Study shows states in Midwest meeting new efficiency standards
Over the last few years, one trend in state energy policy has been to establish new efficiency standards and goals.
Twenty-six states, including seven in the Midwest, have established some type of Energy Efficiency Resource Standard (EERS). All 26 states have an EERS for electric utilities; in 13, there is also a standard for natural gas.
In the Midwest, Illinois, Indiana, Michigan, Minnesota, Ohio and Wisconsin have a statewide EERS, while Iowa tailors efficiency targets for individual utilities. Iowa is one of six states taking this approach, which can be used when utilities operate under varied conditions — different load projections, for example.
An EERS sets specific efficiency targets for utilities, which they meet by offering incentives to their customers to reduce utility bills. The incentives include offering rebates or discounts to residential customers to buy energy-efficient appliances and heaters and programmable thermostats, or to better insulate their homes. Another mechanism is to offer low- or no-cost energy audits to households, as well as incentives to small businesses and industrial users to retrofit buildings.
Unlike traditional efficiency programs, which focus more on reducing costs, an EERS makes conserving energy the target, and consumer cost savings follow.
Still, EERS programs have a cost-benefit standard to meet. They must cost less to operate than it would to generate the electricity that would have been used without the programs in place. For example, the council found that energy consumers in Ohio saved $56 million in 2009 and 2010 after the costs of operating the state’s efficiency programs were factored in.
“These programs are funded through a systems or public benefit charge,” says Michael Sciortino, lead author of the report, which was released in June.
According to the council, there are some common elements of successful programs:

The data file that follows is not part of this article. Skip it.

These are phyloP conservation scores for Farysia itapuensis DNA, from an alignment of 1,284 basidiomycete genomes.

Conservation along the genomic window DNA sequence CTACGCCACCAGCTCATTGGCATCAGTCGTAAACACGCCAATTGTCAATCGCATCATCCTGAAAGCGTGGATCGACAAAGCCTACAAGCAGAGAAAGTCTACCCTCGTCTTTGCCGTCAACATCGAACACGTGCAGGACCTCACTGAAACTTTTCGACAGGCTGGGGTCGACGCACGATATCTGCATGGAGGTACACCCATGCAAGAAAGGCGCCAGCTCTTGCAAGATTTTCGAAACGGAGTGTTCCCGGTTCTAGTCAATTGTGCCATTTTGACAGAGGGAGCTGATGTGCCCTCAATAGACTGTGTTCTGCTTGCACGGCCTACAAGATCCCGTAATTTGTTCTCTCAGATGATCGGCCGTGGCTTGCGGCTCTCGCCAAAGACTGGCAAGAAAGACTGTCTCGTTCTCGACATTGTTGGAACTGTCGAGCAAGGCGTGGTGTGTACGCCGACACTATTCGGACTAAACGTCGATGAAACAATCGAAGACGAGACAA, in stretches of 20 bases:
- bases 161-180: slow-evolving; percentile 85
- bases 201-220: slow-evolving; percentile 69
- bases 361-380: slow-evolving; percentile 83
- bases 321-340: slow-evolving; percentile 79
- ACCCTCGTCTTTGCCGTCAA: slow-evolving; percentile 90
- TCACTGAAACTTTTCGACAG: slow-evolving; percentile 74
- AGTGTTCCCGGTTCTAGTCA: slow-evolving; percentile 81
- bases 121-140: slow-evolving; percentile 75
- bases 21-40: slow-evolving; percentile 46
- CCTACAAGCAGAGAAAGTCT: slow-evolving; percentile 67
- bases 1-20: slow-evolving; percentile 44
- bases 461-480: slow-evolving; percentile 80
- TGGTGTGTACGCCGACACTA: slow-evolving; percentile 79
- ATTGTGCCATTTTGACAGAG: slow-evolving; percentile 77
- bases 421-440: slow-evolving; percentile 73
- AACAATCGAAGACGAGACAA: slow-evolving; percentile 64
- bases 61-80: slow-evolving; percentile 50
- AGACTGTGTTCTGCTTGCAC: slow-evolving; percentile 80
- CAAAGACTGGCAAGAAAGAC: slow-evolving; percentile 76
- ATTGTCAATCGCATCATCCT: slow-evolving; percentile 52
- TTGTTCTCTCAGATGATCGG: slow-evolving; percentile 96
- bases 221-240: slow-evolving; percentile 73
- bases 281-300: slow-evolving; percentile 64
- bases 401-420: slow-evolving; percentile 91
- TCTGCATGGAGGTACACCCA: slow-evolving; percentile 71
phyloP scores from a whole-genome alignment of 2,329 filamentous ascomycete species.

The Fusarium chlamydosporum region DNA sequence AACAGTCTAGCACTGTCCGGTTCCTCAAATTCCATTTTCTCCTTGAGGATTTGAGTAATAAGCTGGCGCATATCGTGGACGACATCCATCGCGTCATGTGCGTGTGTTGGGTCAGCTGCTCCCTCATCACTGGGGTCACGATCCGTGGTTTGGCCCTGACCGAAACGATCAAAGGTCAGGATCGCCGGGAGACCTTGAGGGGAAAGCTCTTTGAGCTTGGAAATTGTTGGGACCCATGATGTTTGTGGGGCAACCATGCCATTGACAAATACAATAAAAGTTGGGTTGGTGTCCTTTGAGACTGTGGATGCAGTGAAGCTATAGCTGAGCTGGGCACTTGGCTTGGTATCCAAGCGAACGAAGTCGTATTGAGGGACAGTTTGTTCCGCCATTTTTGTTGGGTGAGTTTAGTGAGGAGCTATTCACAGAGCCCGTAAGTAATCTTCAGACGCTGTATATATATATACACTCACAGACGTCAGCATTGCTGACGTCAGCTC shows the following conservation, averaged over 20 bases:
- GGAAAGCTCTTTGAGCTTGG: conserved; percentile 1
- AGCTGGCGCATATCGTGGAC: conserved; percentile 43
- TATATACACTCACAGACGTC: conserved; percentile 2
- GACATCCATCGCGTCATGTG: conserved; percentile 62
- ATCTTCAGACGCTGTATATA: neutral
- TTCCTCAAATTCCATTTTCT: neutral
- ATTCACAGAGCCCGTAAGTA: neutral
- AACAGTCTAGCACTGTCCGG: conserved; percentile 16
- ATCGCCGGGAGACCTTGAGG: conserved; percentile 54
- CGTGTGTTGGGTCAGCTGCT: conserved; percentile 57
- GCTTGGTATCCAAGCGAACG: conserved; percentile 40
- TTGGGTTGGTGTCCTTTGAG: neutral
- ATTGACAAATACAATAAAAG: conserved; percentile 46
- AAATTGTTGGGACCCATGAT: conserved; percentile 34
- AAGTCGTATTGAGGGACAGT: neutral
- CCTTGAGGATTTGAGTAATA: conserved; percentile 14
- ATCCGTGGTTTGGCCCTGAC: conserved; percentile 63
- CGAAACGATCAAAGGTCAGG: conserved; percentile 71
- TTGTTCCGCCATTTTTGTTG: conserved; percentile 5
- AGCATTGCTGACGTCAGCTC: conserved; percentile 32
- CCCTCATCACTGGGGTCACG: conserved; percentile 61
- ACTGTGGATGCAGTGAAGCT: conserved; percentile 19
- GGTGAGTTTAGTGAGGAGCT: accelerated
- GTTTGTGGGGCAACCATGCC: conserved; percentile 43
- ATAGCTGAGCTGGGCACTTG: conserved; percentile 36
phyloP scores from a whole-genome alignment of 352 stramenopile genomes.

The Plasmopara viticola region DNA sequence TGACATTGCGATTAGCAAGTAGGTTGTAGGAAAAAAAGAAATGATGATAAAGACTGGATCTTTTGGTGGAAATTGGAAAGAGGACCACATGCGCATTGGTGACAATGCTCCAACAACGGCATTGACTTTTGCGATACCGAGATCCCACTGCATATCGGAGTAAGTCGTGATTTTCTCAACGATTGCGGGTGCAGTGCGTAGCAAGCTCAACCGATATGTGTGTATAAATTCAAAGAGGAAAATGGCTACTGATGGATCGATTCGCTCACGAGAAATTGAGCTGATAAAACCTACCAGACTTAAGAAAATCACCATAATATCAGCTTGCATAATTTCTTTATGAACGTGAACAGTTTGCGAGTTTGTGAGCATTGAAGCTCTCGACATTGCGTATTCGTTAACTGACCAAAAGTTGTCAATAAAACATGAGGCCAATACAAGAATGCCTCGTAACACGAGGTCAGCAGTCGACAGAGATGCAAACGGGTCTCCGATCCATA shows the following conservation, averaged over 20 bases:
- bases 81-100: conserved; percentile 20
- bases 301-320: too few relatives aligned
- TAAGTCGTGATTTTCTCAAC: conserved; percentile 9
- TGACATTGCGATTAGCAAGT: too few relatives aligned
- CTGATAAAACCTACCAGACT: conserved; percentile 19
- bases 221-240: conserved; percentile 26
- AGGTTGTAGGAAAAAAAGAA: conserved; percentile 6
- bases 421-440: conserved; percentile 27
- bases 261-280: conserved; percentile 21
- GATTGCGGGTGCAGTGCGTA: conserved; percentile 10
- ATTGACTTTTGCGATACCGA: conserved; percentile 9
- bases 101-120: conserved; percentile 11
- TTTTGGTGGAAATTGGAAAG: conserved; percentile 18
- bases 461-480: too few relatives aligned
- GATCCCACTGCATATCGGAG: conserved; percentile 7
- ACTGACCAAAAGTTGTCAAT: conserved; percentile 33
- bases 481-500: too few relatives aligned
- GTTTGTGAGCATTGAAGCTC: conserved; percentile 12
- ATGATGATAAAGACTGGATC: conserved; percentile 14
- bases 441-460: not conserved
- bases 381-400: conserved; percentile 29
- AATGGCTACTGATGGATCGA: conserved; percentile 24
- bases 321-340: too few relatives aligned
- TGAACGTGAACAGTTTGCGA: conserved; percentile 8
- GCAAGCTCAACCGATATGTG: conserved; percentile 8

• buy-in from key players, especially utilities and state regulators;
• expanding the stakeholders involved in the process to include architects, engineers, contractors and manufacturers; and
• raising consumer awareness about the programs and making them easily accessible.
“Utilities and regulators recognize that their marketing needs improvement,” Sciortino says. “They need to reach a broader base of consumers and ramp up their efforts.”
According to the report, 20 states have had an EERS in place for at least two years, and 13 of them have reached or surpassed their goal, including four states in the Midwest. Minnesota, one of two states “in the midst of major program ramp-ups,” is slightly under its goal.
The report cautions, though, that some of the most difficult work lies ahead. Some states set low targets at the outset of their programs; much more vigorous goals have been set for later years.
“Most utilities have already reaped the lowest-hanging fruit through lighting programs, such as the move to compact fluorescent lights,” Sciortino says. “The next phase will be more challenging.”
But though those next steps are likely to be more difficult, they could have a more significant and longer-lasting impact on energy use.
Sciortino cites three approaches that are already being tried: deep retrofits of buildings, the installation of smart meters in homes and stronger building codes.
Brief written by Ilene Grossman, CSG Midwest staff liaison for the Midwestern Legislative Conference Energy Committee. The committee’s co-chairs are Iowa Rep. Chuck Soderberg and Nebraska Sen. Deb Fischer.